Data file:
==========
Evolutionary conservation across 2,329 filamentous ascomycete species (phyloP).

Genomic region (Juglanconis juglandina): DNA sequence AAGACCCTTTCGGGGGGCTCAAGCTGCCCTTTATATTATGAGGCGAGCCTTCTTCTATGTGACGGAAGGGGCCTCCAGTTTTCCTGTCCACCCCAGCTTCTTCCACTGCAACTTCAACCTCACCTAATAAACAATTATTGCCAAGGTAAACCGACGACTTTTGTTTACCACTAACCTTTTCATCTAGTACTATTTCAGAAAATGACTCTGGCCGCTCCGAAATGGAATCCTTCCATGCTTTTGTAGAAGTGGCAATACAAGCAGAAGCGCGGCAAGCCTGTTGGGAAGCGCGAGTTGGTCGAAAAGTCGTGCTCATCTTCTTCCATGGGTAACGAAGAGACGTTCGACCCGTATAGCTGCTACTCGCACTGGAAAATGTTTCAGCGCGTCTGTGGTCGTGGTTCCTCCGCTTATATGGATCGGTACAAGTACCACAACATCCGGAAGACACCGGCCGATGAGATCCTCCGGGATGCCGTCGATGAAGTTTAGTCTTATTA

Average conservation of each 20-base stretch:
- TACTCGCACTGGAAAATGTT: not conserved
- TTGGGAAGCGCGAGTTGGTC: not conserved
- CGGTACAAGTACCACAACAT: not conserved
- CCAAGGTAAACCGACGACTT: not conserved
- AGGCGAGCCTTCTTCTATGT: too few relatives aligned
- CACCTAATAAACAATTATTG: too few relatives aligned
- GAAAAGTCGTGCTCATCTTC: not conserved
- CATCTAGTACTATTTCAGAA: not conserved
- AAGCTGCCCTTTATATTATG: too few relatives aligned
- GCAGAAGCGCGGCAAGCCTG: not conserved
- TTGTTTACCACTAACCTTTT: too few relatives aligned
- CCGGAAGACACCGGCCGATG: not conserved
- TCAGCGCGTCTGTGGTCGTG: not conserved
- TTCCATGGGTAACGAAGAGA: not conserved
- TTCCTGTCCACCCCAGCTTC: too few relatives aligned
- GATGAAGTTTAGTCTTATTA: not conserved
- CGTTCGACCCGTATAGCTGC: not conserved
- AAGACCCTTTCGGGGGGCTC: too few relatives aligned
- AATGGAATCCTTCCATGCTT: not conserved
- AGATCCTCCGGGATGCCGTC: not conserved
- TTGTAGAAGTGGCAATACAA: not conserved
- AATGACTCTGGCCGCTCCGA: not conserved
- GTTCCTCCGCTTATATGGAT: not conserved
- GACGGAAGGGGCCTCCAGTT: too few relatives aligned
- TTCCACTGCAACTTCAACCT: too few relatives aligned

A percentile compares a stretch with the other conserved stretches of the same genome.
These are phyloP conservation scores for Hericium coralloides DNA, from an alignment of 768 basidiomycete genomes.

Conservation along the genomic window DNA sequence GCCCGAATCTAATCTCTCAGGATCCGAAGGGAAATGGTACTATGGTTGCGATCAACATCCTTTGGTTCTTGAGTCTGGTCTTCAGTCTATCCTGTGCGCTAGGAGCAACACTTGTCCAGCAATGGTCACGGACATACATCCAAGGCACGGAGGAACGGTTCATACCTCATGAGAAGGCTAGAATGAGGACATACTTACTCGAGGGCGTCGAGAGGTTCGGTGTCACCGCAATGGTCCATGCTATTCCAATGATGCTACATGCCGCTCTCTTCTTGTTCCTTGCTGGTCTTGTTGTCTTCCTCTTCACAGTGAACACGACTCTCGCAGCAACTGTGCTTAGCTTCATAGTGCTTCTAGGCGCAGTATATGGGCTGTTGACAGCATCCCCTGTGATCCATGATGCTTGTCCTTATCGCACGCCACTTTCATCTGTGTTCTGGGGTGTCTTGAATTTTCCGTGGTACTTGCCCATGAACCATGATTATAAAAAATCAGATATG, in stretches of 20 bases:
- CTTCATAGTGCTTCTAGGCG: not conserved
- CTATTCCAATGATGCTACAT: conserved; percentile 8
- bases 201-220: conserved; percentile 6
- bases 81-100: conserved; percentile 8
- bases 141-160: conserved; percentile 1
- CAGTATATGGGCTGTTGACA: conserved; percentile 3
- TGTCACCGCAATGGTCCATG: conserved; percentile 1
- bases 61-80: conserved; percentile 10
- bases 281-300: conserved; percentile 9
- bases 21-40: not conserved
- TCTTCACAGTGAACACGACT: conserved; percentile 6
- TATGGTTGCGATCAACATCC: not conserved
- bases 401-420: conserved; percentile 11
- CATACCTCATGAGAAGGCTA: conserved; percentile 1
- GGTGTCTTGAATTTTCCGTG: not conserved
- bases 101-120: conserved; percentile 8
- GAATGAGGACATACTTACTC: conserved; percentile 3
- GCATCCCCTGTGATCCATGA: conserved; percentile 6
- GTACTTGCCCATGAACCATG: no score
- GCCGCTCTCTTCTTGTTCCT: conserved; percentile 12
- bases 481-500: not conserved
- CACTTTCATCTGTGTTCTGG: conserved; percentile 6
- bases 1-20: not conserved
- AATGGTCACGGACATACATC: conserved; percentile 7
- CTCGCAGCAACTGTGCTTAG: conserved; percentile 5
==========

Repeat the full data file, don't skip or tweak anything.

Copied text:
Evolutionary conservation across 2,329 filamentous ascomycete species (phyloP).

Genomic region (Juglanconis juglandina): DNA sequence AAGACCCTTTCGGGGGGCTCAAGCTGCCCTTTATATTATGAGGCGAGCCTTCTTCTATGTGACGGAAGGGGCCTCCAGTTTTCCTGTCCACCCCAGCTTCTTCCACTGCAACTTCAACCTCACCTAATAAACAATTATTGCCAAGGTAAACCGACGACTTTTGTTTACCACTAACCTTTTCATCTAGTACTATTTCAGAAAATGACTCTGGCCGCTCCGAAATGGAATCCTTCCATGCTTTTGTAGAAGTGGCAATACAAGCAGAAGCGCGGCAAGCCTGTTGGGAAGCGCGAGTTGGTCGAAAAGTCGTGCTCATCTTCTTCCATGGGTAACGAAGAGACGTTCGACCCGTATAGCTGCTACTCGCACTGGAAAATGTTTCAGCGCGTCTGTGGTCGTGGTTCCTCCGCTTATATGGATCGGTACAAGTACCACAACATCCGGAAGACACCGGCCGATGAGATCCTCCGGGATGCCGTCGATGAAGTTTAGTCTTATTA

Average conservation of each 20-base stretch:
- TACTCGCACTGGAAAATGTT: not conserved
- TTGGGAAGCGCGAGTTGGTC: not conserved
- CGGTACAAGTACCACAACAT: not conserved
- CCAAGGTAAACCGACGACTT: not conserved
- AGGCGAGCCTTCTTCTATGT: too few relatives aligned
- CACCTAATAAACAATTATTG: too few relatives aligned
- GAAAAGTCGTGCTCATCTTC: not conserved
- CATCTAGTACTATTTCAGAA: not conserved
- AAGCTGCCCTTTATATTATG: too few relatives aligned
- GCAGAAGCGCGGCAAGCCTG: not conserved
- TTGTTTACCACTAACCTTTT: too few relatives aligned
- CCGGAAGACACCGGCCGATG: not conserved
- TCAGCGCGTCTGTGGTCGTG: not conserved
- TTCCATGGGTAACGAAGAGA: not conserved
- TTCCTGTCCACCCCAGCTTC: too few relatives aligned
- GATGAAGTTTAGTCTTATTA: not conserved
- CGTTCGACCCGTATAGCTGC: not conserved
- AAGACCCTTTCGGGGGGCTC: too few relatives aligned
- AATGGAATCCTTCCATGCTT: not conserved
- AGATCCTCCGGGATGCCGTC: not conserved
- TTGTAGAAGTGGCAATACAA: not conserved
- AATGACTCTGGCCGCTCCGA: not conserved
- GTTCCTCCGCTTATATGGAT: not conserved
- GACGGAAGGGGCCTCCAGTT: too few relatives aligned
- TTCCACTGCAACTTCAACCT: too few relatives aligned

A percentile compares a stretch with the other conserved stretches of the same genome.
These are phyloP conservation scores for Hericium coralloides DNA, from an alignment of 768 basidiomycete genomes.

Conservation along the genomic window DNA sequence GCCCGAATCTAATCTCTCAGGATCCGAAGGGAAATGGTACTATGGTTGCGATCAACATCCTTTGGTTCTTGAGTCTGGTCTTCAGTCTATCCTGTGCGCTAGGAGCAACACTTGTCCAGCAATGGTCACGGACATACATCCAAGGCACGGAGGAACGGTTCATACCTCATGAGAAGGCTAGAATGAGGACATACTTACTCGAGGGCGTCGAGAGGTTCGGTGTCACCGCAATGGTCCATGCTATTCCAATGATGCTACATGCCGCTCTCTTCTTGTTCCTTGCTGGTCTTGTTGTCTTCCTCTTCACAGTGAACACGACTCTCGCAGCAACTGTGCTTAGCTTCATAGTGCTTCTAGGCGCAGTATATGGGCTGTTGACAGCATCCCCTGTGATCCATGATGCTTGTCCTTATCGCACGCCACTTTCATCTGTGTTCTGGGGTGTCTTGAATTTTCCGTGGTACTTGCCCATGAACCATGATTATAAAAAATCAGATATG, in stretches of 20 bases:
- CTTCATAGTGCTTCTAGGCG: not conserved
- CTATTCCAATGATGCTACAT: conserved; percentile 8
- bases 201-220: conserved; percentile 6
- bases 81-100: conserved; percentile 8
- bases 141-160: conserved; percentile 1
- CAGTATATGGGCTGTTGACA: conserved; percentile 3
- TGTCACCGCAATGGTCCATG: conserved; percentile 1
- bases 61-80: conserved; percentile 10
- bases 281-300: conserved; percentile 9
- bases 21-40: not conserved
- TCTTCACAGTGAACACGACT: conserved; percentile 6
- TATGGTTGCGATCAACATCC: not conserved
- bases 401-420: conserved; percentile 11
- CATACCTCATGAGAAGGCTA: conserved; percentile 1
- GGTGTCTTGAATTTTCCGTG: not conserved
- bases 101-120: conserved; percentile 8
- GAATGAGGACATACTTACTC: conserved; percentile 3
- GCATCCCCTGTGATCCATGA: conserved; percentile 6
- GTACTTGCCCATGAACCATG: no score
- GCCGCTCTCTTCTTGTTCCT: conserved; percentile 12
- bases 481-500: not conserved
- CACTTTCATCTGTGTTCTGG: conserved; percentile 6
- bases 1-20: not conserved
- AATGGTCACGGACATACATC: conserved; percentile 7
- CTCGCAGCAACTGTGCTTAG: conserved; percentile 5